This week Pope Francis will host a gathering of executives from major oil companies and investment firms at the Vatican to have a dialogue on climate and more specifically on transitioning away from fossil fuels. Already confirmed to attend were leaders of BP, ExxonMobil, Royal Dutch Shell and mega-investment firm Black Rock. That these major companies would attend such a meeting shows just how successful the constant world-wide drum beat of climate alarmism has been. I doubt that these oil executives would agree to bring the rope to their own hanging, but they certainly appear to be ready to negotiate the terms of their own demise.
This pope has a long history of supporting the notion of catastrophic man-made global warming and using his interpretation of biblical teaching to support it. In 2015 he wrote his encyclical Laudato Si, on climate change and man’s responsibilities to the planet as a warning to his flock of the dangers of our “sins of emission” through our use of fossil fuels and in praise of renewable energy and living a more spartan existence. This more than 100-page manifesto reads like it could have been co-authored by Al Gore, Karl Marx and Chicken Little and depicts an Earth that is spiraling quickly into man-made climate hell which can only be saved by radically reducing our carbon footprint and curbing our wasteful habits.
The document contains bitter condemnations on human failures that are supposedly harming the planet including the usual litany of a lack of clean water, soils that are despoiled by pesticides, increasing air pollution, desertification and drought, to name a few. In it he states that we must, “… hear both the cry of the earth and the cry of the poor. These situations have caused sister earth, along with all the abandoned of our world, to cry out, pleading that we take another course. Never have we so hurt and mistreated our common home as we have in the last two hundred years.”
The encyclical professes to speak for the poor but in truth, it will be the poor that will bear the brunt of the very policies the Pope endorses. Pope Francis’ endorsement of climate agreements like the Paris Climate Accord will necessarily limit and reduce the availability of inexpensive, reliable energy that can help lift the billions of the poorest out of staggering poverty. Nearly a billion people do not have the benefit of electricity and another 2 billion have very limited access to the energy standards we expect in the western world. In addition, the living standards of all peoples benefit from inexpensive, dependable energy from fossil fuels.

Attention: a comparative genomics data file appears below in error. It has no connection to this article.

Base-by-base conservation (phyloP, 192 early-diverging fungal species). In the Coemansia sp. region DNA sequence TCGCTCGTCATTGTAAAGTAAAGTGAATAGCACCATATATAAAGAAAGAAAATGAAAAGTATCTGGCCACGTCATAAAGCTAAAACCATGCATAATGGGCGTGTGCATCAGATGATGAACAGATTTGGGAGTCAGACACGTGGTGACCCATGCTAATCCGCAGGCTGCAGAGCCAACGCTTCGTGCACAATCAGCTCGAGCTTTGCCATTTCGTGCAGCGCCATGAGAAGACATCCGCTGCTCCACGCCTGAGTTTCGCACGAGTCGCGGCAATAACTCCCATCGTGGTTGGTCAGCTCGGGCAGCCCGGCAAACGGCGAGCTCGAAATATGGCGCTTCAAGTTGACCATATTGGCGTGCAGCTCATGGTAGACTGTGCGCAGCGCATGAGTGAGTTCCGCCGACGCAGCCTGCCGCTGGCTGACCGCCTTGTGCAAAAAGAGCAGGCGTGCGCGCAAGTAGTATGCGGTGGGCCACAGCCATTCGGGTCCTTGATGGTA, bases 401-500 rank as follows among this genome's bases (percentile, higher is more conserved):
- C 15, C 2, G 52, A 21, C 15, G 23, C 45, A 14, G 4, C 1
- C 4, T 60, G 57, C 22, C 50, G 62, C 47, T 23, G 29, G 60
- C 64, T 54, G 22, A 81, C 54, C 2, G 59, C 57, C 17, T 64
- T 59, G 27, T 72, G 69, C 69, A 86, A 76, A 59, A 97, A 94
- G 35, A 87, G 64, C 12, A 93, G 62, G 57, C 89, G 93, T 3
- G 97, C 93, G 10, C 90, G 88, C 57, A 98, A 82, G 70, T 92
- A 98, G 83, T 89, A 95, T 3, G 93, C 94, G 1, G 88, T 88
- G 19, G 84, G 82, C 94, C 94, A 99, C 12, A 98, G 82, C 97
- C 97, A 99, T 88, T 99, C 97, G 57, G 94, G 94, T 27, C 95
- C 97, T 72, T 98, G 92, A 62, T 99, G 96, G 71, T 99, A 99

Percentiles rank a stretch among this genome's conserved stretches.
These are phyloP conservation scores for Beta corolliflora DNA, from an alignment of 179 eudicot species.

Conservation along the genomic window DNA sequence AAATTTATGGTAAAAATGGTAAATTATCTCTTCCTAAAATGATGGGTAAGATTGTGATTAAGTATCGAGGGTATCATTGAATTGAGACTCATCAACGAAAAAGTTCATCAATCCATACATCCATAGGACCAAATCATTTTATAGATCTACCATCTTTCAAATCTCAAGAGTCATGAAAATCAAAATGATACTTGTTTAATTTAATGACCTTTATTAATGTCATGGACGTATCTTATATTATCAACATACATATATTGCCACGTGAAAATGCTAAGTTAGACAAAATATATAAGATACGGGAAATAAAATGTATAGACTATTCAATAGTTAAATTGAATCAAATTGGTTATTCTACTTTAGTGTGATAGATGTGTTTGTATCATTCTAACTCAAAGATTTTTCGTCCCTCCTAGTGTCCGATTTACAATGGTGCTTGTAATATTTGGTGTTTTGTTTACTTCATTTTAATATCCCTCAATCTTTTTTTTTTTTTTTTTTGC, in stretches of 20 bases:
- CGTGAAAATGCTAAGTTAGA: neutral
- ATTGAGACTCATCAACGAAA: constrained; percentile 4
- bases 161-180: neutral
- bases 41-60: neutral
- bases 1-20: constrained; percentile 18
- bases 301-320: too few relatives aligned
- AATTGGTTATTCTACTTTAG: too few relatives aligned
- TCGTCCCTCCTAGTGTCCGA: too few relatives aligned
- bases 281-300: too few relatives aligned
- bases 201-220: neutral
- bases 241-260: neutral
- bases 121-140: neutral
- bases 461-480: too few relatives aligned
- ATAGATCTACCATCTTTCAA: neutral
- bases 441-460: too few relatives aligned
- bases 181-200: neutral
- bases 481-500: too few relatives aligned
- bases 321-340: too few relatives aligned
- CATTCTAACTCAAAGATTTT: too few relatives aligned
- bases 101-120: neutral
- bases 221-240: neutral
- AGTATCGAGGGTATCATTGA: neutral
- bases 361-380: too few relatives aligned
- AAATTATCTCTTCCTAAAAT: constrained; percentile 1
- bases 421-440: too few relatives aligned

The Pope recommends that we move away from low-cost, reliable energy provided through fossil fuels and embrace expensive, intermittent “green” energy. In developed countries, the poor pay a higher percentage of their income on energy than others, so in effect, the policies proposed are a regressive form of taxation with higher costs to the poor than the wealthy. It is estimated that pollution from dirty, inefficient cooking and heating fuels, often dung, lead to about 4 million premature deaths a year. Policies such as that proposed by Francis condemn these unfortunates to more generations of poverty, disease and despair.
The Pope has it exactly backwards. A prospering of the human condition requires full use of all of God’s Creation. Reliable, inexpensive energy is part of the solution which can lift billions of God’s creatures out of systemic poverty and disease. Instead of promoting fruitless and harmful policies to control global temperature, Christian leadership should embrace responsible environmental stewardship, make energy and all its benefits more affordable, and thereby free the poor to rise out of poverty.